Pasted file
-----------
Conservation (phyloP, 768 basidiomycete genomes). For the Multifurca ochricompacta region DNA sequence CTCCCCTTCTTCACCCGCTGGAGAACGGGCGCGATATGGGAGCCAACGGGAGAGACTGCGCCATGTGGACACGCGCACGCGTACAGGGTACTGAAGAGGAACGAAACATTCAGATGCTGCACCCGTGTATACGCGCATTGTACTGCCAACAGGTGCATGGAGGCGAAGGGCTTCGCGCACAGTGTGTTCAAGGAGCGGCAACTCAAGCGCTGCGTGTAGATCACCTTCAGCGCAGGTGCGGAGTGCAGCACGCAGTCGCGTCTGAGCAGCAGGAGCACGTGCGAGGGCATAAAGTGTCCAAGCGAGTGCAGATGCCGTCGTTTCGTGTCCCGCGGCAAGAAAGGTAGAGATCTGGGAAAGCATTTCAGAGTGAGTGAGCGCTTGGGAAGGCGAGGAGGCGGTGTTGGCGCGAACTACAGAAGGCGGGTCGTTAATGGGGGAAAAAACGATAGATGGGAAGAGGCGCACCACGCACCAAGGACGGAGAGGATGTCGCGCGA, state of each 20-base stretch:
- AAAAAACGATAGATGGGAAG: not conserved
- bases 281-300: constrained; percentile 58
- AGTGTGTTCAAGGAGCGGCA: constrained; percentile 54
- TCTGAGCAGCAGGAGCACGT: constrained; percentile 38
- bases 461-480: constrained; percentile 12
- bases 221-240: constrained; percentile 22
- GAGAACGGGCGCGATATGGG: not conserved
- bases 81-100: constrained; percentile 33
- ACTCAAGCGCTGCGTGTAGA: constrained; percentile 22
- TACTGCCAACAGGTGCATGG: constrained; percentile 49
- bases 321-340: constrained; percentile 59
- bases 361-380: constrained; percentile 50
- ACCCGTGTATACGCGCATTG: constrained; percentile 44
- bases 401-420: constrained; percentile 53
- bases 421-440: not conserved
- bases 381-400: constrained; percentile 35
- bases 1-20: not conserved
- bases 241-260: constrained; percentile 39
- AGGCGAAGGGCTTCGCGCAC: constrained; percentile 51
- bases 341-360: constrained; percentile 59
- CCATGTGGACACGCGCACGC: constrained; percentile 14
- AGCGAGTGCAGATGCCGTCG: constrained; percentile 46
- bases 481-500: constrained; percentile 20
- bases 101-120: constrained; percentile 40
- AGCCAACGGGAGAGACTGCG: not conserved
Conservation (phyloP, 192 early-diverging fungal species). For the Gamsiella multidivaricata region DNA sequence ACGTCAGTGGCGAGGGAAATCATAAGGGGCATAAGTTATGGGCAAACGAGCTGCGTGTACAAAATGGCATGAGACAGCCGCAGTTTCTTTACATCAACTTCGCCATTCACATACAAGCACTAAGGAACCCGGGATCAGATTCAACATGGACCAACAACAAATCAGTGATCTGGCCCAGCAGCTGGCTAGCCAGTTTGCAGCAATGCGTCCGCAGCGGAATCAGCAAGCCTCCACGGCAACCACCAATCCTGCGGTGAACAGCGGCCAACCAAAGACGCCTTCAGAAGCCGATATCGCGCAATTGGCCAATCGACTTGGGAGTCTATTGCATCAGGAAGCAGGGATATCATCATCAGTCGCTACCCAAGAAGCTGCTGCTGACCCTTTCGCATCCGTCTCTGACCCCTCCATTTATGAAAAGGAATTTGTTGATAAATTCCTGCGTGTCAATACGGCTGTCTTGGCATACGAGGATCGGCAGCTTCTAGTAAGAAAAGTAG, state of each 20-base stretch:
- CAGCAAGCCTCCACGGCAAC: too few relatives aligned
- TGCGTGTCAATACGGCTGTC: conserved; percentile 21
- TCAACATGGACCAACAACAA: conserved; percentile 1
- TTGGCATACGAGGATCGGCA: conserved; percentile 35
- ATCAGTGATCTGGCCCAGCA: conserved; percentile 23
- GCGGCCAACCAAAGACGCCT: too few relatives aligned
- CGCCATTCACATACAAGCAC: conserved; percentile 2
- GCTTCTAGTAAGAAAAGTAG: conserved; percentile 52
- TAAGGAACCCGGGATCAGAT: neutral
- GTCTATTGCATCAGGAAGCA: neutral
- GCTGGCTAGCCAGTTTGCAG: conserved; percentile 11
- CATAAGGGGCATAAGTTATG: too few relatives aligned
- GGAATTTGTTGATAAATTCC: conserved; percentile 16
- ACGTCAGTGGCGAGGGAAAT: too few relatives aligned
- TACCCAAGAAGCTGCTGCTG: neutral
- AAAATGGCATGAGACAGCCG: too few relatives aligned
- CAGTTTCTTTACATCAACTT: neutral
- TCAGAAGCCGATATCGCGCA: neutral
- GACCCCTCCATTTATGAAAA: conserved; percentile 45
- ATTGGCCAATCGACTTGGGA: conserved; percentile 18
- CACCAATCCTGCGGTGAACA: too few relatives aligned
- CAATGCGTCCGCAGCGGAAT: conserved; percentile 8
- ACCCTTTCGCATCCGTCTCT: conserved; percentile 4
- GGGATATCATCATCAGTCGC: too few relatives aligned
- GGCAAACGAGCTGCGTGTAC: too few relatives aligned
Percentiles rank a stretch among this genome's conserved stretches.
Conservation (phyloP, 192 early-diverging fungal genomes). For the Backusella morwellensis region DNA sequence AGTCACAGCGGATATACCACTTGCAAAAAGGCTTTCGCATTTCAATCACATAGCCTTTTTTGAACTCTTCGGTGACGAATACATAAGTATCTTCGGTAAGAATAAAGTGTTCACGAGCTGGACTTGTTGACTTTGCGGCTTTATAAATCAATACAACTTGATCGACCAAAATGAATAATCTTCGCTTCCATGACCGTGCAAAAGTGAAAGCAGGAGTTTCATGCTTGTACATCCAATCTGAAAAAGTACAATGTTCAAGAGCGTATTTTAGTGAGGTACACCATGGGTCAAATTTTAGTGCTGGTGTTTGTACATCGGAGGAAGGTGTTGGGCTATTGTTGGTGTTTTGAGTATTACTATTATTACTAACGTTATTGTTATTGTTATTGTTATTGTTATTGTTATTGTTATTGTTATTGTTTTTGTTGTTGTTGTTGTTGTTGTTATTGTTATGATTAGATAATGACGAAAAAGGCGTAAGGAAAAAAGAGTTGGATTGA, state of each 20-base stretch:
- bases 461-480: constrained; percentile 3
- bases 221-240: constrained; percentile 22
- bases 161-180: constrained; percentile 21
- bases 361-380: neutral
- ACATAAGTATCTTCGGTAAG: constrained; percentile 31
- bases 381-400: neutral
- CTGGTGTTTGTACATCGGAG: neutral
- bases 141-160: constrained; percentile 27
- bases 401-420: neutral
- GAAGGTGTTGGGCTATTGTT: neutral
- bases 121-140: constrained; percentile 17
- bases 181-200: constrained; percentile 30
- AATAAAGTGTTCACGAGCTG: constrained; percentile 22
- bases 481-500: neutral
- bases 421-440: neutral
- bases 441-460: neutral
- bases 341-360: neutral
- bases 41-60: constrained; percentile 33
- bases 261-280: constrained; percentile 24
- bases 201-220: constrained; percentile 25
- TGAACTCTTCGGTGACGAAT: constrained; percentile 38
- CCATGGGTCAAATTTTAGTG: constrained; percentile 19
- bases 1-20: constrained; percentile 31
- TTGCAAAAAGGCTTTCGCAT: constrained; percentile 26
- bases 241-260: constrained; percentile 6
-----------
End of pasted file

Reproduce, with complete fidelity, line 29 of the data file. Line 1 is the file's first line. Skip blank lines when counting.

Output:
- TGCGTGTCAATACGGCTGTC: conserved; percentile 21